The Bible of Puritans. The first edition of the so-called "Geneva version"; the earliest English Bible printed in roman type with verse divisions. The Geneva Bible of 1560 and its later editions are often called by the somewhat absurd title of "Breeches" Bibles. The New Testament is a careful revision of Whittingham's Testament of 1557 (q.v.), due to a further comparison with Beza's Latin translation. The Old Testament and Apocrypha are based mainly on the "Great Bible", corrected from the original Hebrew and Greek, and compared with the Latin versions of Leo Juda and others. Unlike the "Great Bible", the apocrypha in the "Geneva Bible" are printed in the end of the Old Testament.

The Belgian Confession: (1561-1563). B. F. Westcott, The Bible In The Church: A Popular Account Of The Collection And Reception Of The Holy Scriptures In The Christian Churches, 1879, Macmillan & Co.: London, pp. 275-277; B. F. Westcott, A General Survey Of The History Of The Canon Of The New Testament, 1896, Seventh Edition, Macmillan & Co. Ltd., London, pp. 500-501.

The oldest of the doctrinal standards of the Christian Reformed Church is the Confession of Faith, popularly known as the Belgic Confession, following the seventeenth-century Latin designation "Confessio Belgica." "Belgica" referred to the whole of the Netherlands, both north and south, which today is divided into the Netherlands and Belgium. The confession's chief author was Guido de Bräs, a preacher of the Reformed churches of the Netherlands, who died a martyr to the faith in the year 1567.

According to the Belgian Confession, "the church may certainly read these [apocryphal] books and learn from them as far as they agree with the canonical books. But they do not have such power and virtue that one could confirm from their testimony any point of faith or of the Christian religion. Much less can they detract from the authority of the other holy books."

John Calvin: (d. 1564 CE). B. F. Westcott, The Bible In The Church: A Popular Account Of The Collection And Reception Of The Holy Scriptures In The Christian Churches, 1879, Macmillan & Co.: London, pp. 270-273; B. F. Westcott, A General Survey Of The History Of The Canon Of The New Testament, 1896, Seventh Edition, Macmillan & Co. Ltd., London, pp. 496-498.

Calvin emerged as one of the most important figures of the Reformation. His ideas elicited a wave of anti-Protestant sentiment that forced him to flee for his own safety. He finally settled in Geneva. The primary tenets of Calvinism include a belief in the primacy of the scripture as an authority for doctrinal decisions, a belief in predestination, a belief in salvation wholly accomplished by grace with no influence from works, and a rejection of the episcopacy.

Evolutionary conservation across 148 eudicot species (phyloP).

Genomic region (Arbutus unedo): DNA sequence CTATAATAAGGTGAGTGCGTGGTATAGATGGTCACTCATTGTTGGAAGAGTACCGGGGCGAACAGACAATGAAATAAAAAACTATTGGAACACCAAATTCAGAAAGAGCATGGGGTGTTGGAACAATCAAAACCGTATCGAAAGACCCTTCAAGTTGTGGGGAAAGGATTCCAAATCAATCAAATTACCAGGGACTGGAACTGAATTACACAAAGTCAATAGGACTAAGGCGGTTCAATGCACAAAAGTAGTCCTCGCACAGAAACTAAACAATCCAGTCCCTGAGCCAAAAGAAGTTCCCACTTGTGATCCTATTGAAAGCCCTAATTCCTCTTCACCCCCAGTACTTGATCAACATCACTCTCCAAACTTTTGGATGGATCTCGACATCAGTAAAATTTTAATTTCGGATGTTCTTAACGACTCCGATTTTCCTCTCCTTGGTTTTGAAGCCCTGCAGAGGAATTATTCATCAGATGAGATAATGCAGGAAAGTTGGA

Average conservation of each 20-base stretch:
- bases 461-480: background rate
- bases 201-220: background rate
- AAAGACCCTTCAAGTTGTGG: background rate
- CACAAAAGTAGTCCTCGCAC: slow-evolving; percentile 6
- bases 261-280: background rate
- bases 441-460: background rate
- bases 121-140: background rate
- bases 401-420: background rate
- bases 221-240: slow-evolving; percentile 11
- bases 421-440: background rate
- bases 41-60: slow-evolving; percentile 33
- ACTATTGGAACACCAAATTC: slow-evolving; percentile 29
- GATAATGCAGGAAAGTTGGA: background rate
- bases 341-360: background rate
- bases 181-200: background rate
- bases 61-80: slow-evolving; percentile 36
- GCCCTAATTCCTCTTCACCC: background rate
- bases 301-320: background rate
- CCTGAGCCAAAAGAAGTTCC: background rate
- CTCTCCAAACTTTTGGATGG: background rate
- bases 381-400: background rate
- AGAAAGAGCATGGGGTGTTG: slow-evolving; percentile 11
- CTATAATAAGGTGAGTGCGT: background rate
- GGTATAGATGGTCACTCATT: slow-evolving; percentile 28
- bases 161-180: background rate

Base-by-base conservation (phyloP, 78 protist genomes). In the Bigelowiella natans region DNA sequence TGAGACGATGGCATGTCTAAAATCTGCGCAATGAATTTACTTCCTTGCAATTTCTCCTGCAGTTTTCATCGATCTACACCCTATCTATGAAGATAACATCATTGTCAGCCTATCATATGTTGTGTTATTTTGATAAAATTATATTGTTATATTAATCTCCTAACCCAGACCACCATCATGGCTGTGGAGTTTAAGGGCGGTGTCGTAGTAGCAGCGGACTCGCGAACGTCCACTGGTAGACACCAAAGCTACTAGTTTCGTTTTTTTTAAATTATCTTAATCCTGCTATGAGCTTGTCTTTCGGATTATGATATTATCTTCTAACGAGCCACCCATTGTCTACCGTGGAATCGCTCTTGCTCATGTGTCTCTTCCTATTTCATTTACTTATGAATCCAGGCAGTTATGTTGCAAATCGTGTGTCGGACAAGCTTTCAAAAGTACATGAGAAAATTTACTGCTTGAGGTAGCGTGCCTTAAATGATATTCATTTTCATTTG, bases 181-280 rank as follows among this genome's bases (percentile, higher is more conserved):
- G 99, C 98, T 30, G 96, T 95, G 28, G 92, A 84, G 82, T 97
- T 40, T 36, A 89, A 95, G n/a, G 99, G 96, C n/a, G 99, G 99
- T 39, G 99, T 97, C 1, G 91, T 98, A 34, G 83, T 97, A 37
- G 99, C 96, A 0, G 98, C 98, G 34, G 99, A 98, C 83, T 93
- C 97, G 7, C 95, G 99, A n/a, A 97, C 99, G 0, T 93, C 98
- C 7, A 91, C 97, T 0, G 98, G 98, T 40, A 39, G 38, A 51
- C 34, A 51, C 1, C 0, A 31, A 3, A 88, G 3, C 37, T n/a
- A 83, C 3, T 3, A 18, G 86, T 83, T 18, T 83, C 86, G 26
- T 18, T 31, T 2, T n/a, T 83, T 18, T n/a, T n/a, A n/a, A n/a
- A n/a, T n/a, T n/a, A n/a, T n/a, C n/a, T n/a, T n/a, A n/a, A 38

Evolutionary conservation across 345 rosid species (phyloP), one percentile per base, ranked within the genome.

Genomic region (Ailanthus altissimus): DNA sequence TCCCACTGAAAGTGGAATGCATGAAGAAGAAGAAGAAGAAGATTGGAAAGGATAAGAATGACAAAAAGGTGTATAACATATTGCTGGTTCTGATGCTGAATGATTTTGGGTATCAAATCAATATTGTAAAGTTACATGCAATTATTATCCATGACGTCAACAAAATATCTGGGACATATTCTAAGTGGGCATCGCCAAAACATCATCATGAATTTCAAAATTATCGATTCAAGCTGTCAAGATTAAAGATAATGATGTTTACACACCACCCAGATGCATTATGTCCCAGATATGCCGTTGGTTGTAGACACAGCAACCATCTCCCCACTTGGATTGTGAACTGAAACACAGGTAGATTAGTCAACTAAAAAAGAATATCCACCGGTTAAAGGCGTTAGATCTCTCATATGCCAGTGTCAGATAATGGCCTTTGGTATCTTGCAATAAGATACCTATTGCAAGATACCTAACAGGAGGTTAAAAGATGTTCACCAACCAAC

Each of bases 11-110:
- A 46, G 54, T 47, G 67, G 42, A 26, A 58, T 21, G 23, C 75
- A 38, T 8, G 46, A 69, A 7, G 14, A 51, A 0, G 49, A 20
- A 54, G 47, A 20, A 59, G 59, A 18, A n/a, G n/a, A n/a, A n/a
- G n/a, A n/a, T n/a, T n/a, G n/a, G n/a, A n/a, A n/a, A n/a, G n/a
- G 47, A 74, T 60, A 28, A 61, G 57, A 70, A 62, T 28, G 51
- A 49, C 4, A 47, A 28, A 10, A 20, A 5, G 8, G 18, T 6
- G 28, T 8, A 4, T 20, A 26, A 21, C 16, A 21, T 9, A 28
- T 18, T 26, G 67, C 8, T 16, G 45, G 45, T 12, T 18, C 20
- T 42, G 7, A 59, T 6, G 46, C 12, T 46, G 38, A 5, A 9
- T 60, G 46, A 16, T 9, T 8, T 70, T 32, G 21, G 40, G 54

Emden Bible (New Edition): A Dutch Bible. Biblia dat is, de gantsche Heylighe Schrift, grondelic ende trouwelick verduydtschet. Met verclaringhe dusterer woorden, redenen ende spreucken, ende verscheyden Lectien, die in andere loflicke Ouersettinghen gheuonden, ende hier aen de cant toe ghesettet zijn. Met noch rijcke aenwijsingen, der gelijck ofte ongelijckstemmenden plaetsen, op het aldergewiste met sheydtletteren, ende versenghetale (daer een yeghelick Capittel in Hebreischer wijse, mede onderdeylt is) verteeckent, 1572, Dort : Jan Canin.

A new edition of the Emden Bible of 1562. Published at the beginning of the revolt under William, Prince of Orange. The first Bible whose sale was authorized by the United Provinces of the Netherlands. The general title is dated 1571; the New Testament title is dated 1572. The apocrypha is listed in the end.

39 Articles of Church of England: Details of this article can be found here.

The Articles of 1571 given in English and Latin, the assent of which is still required of clergy in the Church of England. They form the basis of the Articles of the Protestant Episcopal Church of America and the Twenty-five Articles of the Methodist Church.

Bishops' Bible: M. Parker, The Holy Byble: Conteynyng The Olde And Newe Testament. Set Foorth By Aucthoritie, 1575, Imprinted at London by Newgate Market, next vnto Christes Churche, by Richarde Iugge.

A revision of the "Great Bible" version, undertaken by Matthew Parker (1504-1575), Archbishop of Canterbury, with the assistance of many bishops and well-known Biblical scholars.

The Canin's Bible (Reprint): A Dutch Bible. J. Canin, Biblia: dat is, De gantsche heylighe Schrift, grondelick ende trouvvelick verduytschet. Met verclaringhe duysterer woorden, redenen ende spreucken, ende verscheyden lectien, die in ander loflicke Oversettinghen ghevonden, ende hier aen de cant toe-ghesettet zijn. Met noch rijcke aenwijsinghen, der ghelijck ofte onghelijcstemmenden plaetsen, op het alder ghewiste, met Scheyt-letteren ende Versen ghetale (daer een yeghelick Capittel nae Hebreyscher wijse, mede onderdeylt is) verteeckent, 1599, Leyden : by Ian Paedts Iacobszoon, ende Ian Bouwenszoon.